Mali approached to step downComment on this story
Interim Gauteng Cricket Board (GCB) administrator Ray Mali confirmed in a radio interview on Tuesday he had been approached by clubs in the province to step down from his post.
Mali told Talk Radio 702 he and the interim GCB board would relinquish control of the provincial cricket body, but the correct processes would need to be followed.
“I was never elected by the clubs but asked by CSA 1/8Cricket South Africa 3/8 to administer Gauteng cricket,” Mali said.
“I will gladly leave with a smile but I'm here to resolve issues and I told the warring factions that I'm ready to talk.”
Daniel Phetla from Alexandra Cricket Club delivered a letter to Mali on Monday, on behalf of several cricket clubs in Gauteng, insisting the administrator and four other directors step down from their positions.
Mali said the letter had been signed by 34 of the “66-odd” clubs in the province. Their main gripe was a lack of transformation.
Former GCB director Keith Lister, speaking on behalf of the clubs, told 702 while transformation was important, the fundamental issue was restoring control to the people who played cricket.
“The power was taken away by CSA and there is no reason why that decision shouldn't be set aside,” Lister said.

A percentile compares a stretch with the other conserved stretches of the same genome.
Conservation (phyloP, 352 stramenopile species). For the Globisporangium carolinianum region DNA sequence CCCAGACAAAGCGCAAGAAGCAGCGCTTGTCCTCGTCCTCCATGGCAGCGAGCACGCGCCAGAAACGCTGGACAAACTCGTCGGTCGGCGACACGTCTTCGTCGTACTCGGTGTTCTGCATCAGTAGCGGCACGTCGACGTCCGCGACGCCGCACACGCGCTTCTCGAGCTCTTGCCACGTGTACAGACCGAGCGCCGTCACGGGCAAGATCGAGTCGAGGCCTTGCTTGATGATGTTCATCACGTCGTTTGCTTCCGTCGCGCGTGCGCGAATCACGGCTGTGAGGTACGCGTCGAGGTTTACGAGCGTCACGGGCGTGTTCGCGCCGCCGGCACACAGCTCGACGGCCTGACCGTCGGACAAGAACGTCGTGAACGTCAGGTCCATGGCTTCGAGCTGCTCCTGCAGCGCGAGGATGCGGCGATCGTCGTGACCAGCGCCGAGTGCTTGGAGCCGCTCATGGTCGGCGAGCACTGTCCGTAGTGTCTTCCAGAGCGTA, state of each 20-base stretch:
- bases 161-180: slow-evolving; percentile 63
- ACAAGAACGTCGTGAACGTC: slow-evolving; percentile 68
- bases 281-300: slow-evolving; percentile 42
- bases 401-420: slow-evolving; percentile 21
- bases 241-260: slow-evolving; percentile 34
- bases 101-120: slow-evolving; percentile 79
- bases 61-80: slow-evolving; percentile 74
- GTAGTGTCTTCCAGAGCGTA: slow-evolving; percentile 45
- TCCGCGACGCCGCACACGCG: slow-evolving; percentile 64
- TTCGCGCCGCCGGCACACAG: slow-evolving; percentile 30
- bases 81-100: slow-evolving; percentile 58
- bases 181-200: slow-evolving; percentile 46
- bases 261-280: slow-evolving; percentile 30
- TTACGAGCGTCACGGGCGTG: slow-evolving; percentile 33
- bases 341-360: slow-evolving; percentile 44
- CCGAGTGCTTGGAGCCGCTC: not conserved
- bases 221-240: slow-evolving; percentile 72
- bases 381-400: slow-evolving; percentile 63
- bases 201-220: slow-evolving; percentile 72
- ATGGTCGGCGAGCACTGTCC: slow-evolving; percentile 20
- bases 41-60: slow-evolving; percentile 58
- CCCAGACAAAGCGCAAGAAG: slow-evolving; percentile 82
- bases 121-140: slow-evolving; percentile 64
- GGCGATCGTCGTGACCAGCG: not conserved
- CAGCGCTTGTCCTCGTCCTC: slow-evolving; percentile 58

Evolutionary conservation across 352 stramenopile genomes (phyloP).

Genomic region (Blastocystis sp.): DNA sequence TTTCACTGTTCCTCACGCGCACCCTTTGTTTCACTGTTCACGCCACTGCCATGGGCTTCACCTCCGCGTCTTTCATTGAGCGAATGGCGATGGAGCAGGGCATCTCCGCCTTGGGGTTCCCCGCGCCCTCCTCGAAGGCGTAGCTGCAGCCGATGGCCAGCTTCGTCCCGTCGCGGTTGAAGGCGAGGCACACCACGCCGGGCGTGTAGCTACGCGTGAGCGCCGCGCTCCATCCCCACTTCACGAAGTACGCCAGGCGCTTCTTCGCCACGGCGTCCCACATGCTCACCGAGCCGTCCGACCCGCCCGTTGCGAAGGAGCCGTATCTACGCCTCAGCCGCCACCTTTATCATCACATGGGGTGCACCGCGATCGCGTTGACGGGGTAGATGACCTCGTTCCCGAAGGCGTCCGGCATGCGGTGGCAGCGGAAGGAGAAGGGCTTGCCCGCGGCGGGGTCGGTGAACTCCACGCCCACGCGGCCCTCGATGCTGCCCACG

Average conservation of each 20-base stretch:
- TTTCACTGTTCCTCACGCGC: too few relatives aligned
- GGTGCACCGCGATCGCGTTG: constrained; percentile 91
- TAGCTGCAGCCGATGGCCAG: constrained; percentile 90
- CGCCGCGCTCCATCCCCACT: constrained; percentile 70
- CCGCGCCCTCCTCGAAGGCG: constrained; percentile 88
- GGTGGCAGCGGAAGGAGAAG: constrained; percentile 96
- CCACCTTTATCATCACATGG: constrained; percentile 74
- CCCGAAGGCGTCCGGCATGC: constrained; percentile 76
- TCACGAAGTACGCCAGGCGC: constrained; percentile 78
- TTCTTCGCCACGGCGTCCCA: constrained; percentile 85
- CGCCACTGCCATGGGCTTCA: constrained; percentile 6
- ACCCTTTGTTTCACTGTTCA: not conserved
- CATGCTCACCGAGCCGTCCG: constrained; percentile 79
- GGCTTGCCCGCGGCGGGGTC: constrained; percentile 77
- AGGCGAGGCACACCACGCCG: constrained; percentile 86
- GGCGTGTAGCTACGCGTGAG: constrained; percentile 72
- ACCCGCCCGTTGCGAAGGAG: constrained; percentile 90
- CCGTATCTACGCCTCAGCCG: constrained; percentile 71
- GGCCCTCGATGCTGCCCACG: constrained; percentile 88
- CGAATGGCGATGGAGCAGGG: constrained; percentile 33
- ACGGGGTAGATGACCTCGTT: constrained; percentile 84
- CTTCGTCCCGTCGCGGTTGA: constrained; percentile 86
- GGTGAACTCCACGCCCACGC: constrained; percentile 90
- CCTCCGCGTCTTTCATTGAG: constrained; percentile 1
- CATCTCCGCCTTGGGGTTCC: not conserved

“The main issue is the right of clubs to control cricket in their own province like all the other provinces do.”
The clubs wanted CSA to rescind the decision which put the GCB under administration, when suspended CSA chief executive Gerald Majola was still in charge, after the provincial body raised questions about the Indian Premier League contract in 2009.
Mali said it was a reasonable request but they needed to go about it in the right way.
“I'm the last one to cling to power,” he said.
“There are good people at Gauteng, black and white, who want to see cricket succeed.
“Keith and his team should engage with us.”
Mali said he was ready to leave on August 31, when a new constitution would be in place, but Lister argued that the clubs themselves should draft the constitution, rather than CSA.
“The reality is that the Gauteng clubs are not participating in the process,” Lister said.
“They are being represented by people being paid by CSA.” – Sapa